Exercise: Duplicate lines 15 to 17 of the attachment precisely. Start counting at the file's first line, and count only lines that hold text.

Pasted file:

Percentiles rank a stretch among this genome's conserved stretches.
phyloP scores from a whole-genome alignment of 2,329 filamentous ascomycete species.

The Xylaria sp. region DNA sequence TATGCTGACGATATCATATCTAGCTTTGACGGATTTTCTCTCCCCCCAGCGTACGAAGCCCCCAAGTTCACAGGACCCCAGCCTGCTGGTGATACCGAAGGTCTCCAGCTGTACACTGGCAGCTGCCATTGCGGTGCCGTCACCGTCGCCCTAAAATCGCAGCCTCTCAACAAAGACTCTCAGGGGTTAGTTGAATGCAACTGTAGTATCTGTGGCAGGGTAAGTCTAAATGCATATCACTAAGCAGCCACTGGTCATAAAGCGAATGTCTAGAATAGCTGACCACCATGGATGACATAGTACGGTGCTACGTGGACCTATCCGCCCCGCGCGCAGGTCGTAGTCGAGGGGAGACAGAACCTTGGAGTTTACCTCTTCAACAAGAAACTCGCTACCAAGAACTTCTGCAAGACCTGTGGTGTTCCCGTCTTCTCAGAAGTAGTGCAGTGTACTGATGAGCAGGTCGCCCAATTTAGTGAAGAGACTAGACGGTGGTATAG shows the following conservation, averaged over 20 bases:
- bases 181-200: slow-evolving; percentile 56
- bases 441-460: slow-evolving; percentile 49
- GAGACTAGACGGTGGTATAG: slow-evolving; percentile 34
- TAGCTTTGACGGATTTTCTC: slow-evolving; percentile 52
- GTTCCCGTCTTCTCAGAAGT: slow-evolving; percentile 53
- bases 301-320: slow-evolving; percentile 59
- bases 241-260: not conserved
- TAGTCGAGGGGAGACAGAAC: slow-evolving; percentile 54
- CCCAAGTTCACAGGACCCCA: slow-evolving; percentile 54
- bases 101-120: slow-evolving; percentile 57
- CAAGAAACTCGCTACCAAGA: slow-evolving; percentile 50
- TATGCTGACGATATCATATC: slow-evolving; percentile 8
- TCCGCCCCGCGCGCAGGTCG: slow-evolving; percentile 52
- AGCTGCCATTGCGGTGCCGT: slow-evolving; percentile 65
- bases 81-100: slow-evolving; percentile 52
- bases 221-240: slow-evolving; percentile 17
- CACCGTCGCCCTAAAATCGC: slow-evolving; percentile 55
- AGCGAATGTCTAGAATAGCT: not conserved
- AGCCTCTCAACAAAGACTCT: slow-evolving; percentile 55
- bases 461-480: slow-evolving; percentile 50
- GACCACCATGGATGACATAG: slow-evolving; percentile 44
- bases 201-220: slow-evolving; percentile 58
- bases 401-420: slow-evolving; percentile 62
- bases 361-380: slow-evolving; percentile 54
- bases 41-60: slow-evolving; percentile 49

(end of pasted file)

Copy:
- TATGCTGACGATATCATATC: slow-evolving; percentile 8
- TCCGCCCCGCGCGCAGGTCG: slow-evolving; percentile 52
- AGCTGCCATTGCGGTGCCGT: slow-evolving; percentile 65